I met with a financial advisor a few years ago at the bank I had my student loan with (not RBC). It was not a pleasant experience. The advisor wasn’t really listening to me as a fresh-out-of-university kid with goals: pay off the loan, save up for a house. He had goals too: sell me bank products I didn’t need.
Understandably, I was a little bit hesitant to meet with another financial advisor. Then, the company I work for offered a free consultation with an independent group (i.e., not affiliated with a particular bank) so I decided to go for it.
What a difference!
It was a pleasant meeting and it was about me and my goals and my circumstances. I came prepared with budgets, printouts on my mortgage and my loan, my (small) investment portfolio, and other relevant information. And we spent an hour going over it, looking at interest rates, discussing how I should best allocate the funds from each paycheque, and what my priorities should be.
Sometimes we are too close to our own finances and our own ways of doing things. An outsider’s perspective can be really helpful. I learned a few things, but most of all, I also received validation that I am on the right track with my money. The biggest surprise to me was his thoughts on the double-up contributions that I make to my mortgage. “I am doing great things here!” I thought. “I am cutting 4 years off my mortgage by putting more money towards it every month, even though the interest rate is really low.” I thought for sure he’d suggest that I put this money towards my loan instead, but no: he thought I should invest it, and then use the returns to pay off the mortgage a few years down the road – something I had not even considered, but that makes a lot of sense.
Good advice is only good advice if it fits your situation. My previous experience with a financial advisor had been more about getting me to sign up for stuff than about helping me reach my goals. This time, I received an impartial view of my finances that made me consider options I hadn’t considered before. They seem obvious now that they have been pointed out to me. That alone was worth my time (especially since I wasn’t the one paying for the session).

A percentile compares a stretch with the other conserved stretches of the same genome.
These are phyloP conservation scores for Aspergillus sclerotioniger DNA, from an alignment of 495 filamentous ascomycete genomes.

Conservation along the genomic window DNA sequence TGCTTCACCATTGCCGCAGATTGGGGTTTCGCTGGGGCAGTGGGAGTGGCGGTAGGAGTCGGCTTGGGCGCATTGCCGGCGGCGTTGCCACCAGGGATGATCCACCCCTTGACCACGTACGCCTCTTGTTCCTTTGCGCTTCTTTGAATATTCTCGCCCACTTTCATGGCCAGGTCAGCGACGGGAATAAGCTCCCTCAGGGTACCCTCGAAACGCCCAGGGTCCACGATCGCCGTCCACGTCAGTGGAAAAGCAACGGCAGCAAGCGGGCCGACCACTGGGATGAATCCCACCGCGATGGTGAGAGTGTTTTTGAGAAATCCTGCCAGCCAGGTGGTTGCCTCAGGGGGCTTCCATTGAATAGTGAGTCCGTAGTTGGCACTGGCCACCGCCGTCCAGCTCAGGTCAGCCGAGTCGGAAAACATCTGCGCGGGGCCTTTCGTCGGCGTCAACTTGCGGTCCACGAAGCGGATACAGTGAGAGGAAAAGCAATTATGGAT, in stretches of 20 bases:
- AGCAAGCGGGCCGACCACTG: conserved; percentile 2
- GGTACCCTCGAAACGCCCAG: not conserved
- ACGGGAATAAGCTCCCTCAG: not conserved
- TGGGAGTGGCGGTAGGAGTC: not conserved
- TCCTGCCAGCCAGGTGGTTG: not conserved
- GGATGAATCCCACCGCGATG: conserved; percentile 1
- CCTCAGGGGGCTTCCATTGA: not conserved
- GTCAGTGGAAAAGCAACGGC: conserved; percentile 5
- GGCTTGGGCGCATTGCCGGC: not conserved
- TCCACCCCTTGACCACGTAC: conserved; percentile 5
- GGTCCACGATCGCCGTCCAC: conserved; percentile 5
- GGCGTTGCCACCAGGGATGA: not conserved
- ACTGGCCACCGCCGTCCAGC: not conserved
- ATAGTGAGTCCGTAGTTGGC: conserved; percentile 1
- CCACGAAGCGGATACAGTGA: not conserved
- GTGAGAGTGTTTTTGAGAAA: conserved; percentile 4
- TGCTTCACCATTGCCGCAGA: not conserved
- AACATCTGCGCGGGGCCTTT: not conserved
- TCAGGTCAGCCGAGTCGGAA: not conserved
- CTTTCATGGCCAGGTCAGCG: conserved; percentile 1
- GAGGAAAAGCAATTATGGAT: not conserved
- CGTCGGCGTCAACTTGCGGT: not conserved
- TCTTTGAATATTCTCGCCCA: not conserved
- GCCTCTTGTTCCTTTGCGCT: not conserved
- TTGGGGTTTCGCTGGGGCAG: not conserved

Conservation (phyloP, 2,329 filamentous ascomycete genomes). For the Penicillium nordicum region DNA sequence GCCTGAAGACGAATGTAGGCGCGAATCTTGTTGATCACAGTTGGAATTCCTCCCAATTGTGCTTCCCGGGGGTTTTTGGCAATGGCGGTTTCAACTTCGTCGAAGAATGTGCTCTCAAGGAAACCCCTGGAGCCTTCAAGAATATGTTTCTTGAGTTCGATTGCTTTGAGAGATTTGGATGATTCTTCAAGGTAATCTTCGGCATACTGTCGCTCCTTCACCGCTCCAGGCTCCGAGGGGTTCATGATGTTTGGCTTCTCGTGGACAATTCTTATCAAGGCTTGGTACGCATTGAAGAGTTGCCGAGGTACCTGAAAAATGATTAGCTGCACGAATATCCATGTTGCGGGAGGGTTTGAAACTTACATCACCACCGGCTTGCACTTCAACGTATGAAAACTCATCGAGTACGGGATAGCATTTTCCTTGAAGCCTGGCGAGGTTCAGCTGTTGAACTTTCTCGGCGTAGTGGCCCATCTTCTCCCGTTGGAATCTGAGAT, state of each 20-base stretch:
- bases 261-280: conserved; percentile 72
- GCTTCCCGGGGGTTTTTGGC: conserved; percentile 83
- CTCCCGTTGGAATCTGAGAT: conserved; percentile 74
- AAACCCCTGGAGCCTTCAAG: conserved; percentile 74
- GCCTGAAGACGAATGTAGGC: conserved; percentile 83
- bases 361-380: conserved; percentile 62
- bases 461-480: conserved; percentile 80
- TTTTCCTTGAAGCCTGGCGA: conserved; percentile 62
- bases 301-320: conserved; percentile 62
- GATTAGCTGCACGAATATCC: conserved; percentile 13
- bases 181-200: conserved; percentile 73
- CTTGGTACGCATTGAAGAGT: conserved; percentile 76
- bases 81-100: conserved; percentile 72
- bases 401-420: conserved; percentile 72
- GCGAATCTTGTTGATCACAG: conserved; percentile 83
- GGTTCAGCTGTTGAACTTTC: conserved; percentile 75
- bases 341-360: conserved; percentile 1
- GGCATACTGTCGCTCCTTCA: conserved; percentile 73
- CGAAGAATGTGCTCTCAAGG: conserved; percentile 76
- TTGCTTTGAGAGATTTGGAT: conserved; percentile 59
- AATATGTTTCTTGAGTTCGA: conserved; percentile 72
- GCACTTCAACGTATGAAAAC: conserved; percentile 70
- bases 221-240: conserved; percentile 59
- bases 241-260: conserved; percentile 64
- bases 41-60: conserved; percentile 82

HSBC did a study in 2011 that showed that people with solid financial plans saved over 250% more towards their retirement than those that didn’t. 250%! A financial advisor can help you shape this plan and make it work for you so you’re not flailing around helplessly wondering what to do with your money. You can read books, blogs, and news articles until the cows come home, but one hour with a financial advisor could help you nail down the best options for your savings and investments.
Financial advisors are not just for lottery winners and millionaires. They can be helpful for anyone with a financial goal by offering an outside view of your finances to help you to make sure you aren’t missing any opportunities for investment or savings. If Googling answers to your questions is making your head spin, a good financial advisor can answer your questions as they relate to your specific situation.
If your company is like mine and offers an hour with a financial advisor as a perk of being their desk-slave, then you would be silly not to jump on the opportunity to get some advice on your finances. Even without someone else paying for it, using a financial advisor seems to be well worth the investment if you can find the right one. Here is a good article with some tips on finding someone that suits your goals and risk tolerance, as well as red flags to watch out for when interviewing a financial advisor. It is important to make sure you are dealing with someone you are comfortable with, especially if you decide to invest through them, and not to feel pressured to purchase their services just because they answered your questions. Get all the information you need and make smart, informed decisions based on your money and your needs.